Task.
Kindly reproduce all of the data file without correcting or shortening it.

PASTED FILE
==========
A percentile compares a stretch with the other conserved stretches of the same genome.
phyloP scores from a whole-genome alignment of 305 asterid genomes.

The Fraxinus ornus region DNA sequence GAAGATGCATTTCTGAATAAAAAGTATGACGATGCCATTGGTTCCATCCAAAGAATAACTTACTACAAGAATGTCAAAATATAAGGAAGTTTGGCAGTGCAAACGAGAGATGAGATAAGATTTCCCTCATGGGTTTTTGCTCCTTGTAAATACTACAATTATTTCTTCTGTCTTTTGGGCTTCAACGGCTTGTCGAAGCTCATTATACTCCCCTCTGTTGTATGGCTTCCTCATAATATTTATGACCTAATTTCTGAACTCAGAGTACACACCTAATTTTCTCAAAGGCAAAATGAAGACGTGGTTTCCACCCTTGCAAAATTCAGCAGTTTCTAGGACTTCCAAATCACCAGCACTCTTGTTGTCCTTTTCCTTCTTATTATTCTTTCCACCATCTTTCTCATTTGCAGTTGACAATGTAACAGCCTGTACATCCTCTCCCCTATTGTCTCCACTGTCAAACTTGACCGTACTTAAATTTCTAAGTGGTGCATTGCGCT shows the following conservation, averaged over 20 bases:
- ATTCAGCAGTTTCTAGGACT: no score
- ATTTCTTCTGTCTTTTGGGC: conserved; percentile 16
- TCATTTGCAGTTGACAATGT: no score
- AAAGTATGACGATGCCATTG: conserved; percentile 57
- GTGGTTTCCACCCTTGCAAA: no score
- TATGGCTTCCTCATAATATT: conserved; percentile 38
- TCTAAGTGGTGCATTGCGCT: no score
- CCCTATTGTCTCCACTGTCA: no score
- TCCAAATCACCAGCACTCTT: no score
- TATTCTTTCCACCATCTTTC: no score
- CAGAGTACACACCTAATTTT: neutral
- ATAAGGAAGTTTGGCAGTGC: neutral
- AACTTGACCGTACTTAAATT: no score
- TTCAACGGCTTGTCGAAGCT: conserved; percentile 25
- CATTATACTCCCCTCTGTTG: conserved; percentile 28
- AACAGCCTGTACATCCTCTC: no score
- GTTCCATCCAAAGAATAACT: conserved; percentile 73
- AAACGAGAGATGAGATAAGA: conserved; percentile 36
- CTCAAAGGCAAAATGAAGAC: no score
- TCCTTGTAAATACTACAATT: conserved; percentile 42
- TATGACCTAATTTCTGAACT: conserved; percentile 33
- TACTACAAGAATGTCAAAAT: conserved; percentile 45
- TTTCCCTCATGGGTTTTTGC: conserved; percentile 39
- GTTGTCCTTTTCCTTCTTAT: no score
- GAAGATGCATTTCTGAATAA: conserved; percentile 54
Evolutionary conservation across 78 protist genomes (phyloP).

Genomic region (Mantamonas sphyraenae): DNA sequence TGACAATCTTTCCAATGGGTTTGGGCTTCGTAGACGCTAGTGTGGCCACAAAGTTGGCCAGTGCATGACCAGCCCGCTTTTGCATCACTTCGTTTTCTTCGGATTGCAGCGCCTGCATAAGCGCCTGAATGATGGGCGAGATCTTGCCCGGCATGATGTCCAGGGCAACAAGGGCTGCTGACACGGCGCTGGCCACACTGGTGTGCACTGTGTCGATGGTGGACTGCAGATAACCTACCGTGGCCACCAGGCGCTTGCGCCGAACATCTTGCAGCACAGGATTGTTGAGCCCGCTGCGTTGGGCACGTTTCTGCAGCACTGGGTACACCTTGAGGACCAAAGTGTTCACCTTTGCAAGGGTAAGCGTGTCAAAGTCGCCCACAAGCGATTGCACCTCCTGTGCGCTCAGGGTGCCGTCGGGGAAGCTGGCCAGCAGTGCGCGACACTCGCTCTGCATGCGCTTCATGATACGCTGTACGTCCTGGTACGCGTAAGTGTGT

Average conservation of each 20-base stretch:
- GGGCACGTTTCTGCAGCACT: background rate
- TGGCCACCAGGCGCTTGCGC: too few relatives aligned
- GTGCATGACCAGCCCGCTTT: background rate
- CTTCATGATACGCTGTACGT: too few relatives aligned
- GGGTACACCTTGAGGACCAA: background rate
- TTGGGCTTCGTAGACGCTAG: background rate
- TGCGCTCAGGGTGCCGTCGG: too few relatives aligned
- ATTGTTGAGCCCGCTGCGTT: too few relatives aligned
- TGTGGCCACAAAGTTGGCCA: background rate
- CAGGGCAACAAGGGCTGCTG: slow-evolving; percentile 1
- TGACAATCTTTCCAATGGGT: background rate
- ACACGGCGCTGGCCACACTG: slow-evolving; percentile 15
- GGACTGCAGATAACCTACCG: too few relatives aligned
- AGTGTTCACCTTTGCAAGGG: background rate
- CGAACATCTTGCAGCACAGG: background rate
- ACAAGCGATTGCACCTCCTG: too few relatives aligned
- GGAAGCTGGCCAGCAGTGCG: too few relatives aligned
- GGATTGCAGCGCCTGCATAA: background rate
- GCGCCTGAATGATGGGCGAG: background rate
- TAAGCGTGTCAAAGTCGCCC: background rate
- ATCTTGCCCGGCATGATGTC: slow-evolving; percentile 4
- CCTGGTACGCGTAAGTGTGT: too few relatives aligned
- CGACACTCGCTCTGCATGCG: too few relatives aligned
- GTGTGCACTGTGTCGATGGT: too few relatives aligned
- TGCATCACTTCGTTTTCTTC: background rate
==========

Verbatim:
A percentile compares a stretch with the other conserved stretches of the same genome.
phyloP scores from a whole-genome alignment of 305 asterid genomes.

The Fraxinus ornus region DNA sequence GAAGATGCATTTCTGAATAAAAAGTATGACGATGCCATTGGTTCCATCCAAAGAATAACTTACTACAAGAATGTCAAAATATAAGGAAGTTTGGCAGTGCAAACGAGAGATGAGATAAGATTTCCCTCATGGGTTTTTGCTCCTTGTAAATACTACAATTATTTCTTCTGTCTTTTGGGCTTCAACGGCTTGTCGAAGCTCATTATACTCCCCTCTGTTGTATGGCTTCCTCATAATATTTATGACCTAATTTCTGAACTCAGAGTACACACCTAATTTTCTCAAAGGCAAAATGAAGACGTGGTTTCCACCCTTGCAAAATTCAGCAGTTTCTAGGACTTCCAAATCACCAGCACTCTTGTTGTCCTTTTCCTTCTTATTATTCTTTCCACCATCTTTCTCATTTGCAGTTGACAATGTAACAGCCTGTACATCCTCTCCCCTATTGTCTCCACTGTCAAACTTGACCGTACTTAAATTTCTAAGTGGTGCATTGCGCT shows the following conservation, averaged over 20 bases:
- ATTCAGCAGTTTCTAGGACT: no score
- ATTTCTTCTGTCTTTTGGGC: conserved; percentile 16
- TCATTTGCAGTTGACAATGT: no score
- AAAGTATGACGATGCCATTG: conserved; percentile 57
- GTGGTTTCCACCCTTGCAAA: no score
- TATGGCTTCCTCATAATATT: conserved; percentile 38
- TCTAAGTGGTGCATTGCGCT: no score
- CCCTATTGTCTCCACTGTCA: no score
- TCCAAATCACCAGCACTCTT: no score
- TATTCTTTCCACCATCTTTC: no score
- CAGAGTACACACCTAATTTT: neutral
- ATAAGGAAGTTTGGCAGTGC: neutral
- AACTTGACCGTACTTAAATT: no score
- TTCAACGGCTTGTCGAAGCT: conserved; percentile 25
- CATTATACTCCCCTCTGTTG: conserved; percentile 28
- AACAGCCTGTACATCCTCTC: no score
- GTTCCATCCAAAGAATAACT: conserved; percentile 73
- AAACGAGAGATGAGATAAGA: conserved; percentile 36
- CTCAAAGGCAAAATGAAGAC: no score
- TCCTTGTAAATACTACAATT: conserved; percentile 42
- TATGACCTAATTTCTGAACT: conserved; percentile 33
- TACTACAAGAATGTCAAAAT: conserved; percentile 45
- TTTCCCTCATGGGTTTTTGC: conserved; percentile 39
- GTTGTCCTTTTCCTTCTTAT: no score
- GAAGATGCATTTCTGAATAA: conserved; percentile 54
Evolutionary conservation across 78 protist genomes (phyloP).

Genomic region (Mantamonas sphyraenae): DNA sequence TGACAATCTTTCCAATGGGTTTGGGCTTCGTAGACGCTAGTGTGGCCACAAAGTTGGCCAGTGCATGACCAGCCCGCTTTTGCATCACTTCGTTTTCTTCGGATTGCAGCGCCTGCATAAGCGCCTGAATGATGGGCGAGATCTTGCCCGGCATGATGTCCAGGGCAACAAGGGCTGCTGACACGGCGCTGGCCACACTGGTGTGCACTGTGTCGATGGTGGACTGCAGATAACCTACCGTGGCCACCAGGCGCTTGCGCCGAACATCTTGCAGCACAGGATTGTTGAGCCCGCTGCGTTGGGCACGTTTCTGCAGCACTGGGTACACCTTGAGGACCAAAGTGTTCACCTTTGCAAGGGTAAGCGTGTCAAAGTCGCCCACAAGCGATTGCACCTCCTGTGCGCTCAGGGTGCCGTCGGGGAAGCTGGCCAGCAGTGCGCGACACTCGCTCTGCATGCGCTTCATGATACGCTGTACGTCCTGGTACGCGTAAGTGTGT

Average conservation of each 20-base stretch:
- GGGCACGTTTCTGCAGCACT: background rate
- TGGCCACCAGGCGCTTGCGC: too few relatives aligned
- GTGCATGACCAGCCCGCTTT: background rate
- CTTCATGATACGCTGTACGT: too few relatives aligned
- GGGTACACCTTGAGGACCAA: background rate
- TTGGGCTTCGTAGACGCTAG: background rate
- TGCGCTCAGGGTGCCGTCGG: too few relatives aligned
- ATTGTTGAGCCCGCTGCGTT: too few relatives aligned
- TGTGGCCACAAAGTTGGCCA: background rate
- CAGGGCAACAAGGGCTGCTG: slow-evolving; percentile 1
- TGACAATCTTTCCAATGGGT: background rate
- ACACGGCGCTGGCCACACTG: slow-evolving; percentile 15
- GGACTGCAGATAACCTACCG: too few relatives aligned
- AGTGTTCACCTTTGCAAGGG: background rate
- CGAACATCTTGCAGCACAGG: background rate
- ACAAGCGATTGCACCTCCTG: too few relatives aligned
- GGAAGCTGGCCAGCAGTGCG: too few relatives aligned
- GGATTGCAGCGCCTGCATAA: background rate
- GCGCCTGAATGATGGGCGAG: background rate
- TAAGCGTGTCAAAGTCGCCC: background rate
- ATCTTGCCCGGCATGATGTC: slow-evolving; percentile 4
- CCTGGTACGCGTAAGTGTGT: too few relatives aligned
- CGACACTCGCTCTGCATGCG: too few relatives aligned
- GTGTGCACTGTGTCGATGGT: too few relatives aligned
- TGCATCACTTCGTTTTCTTC: background rate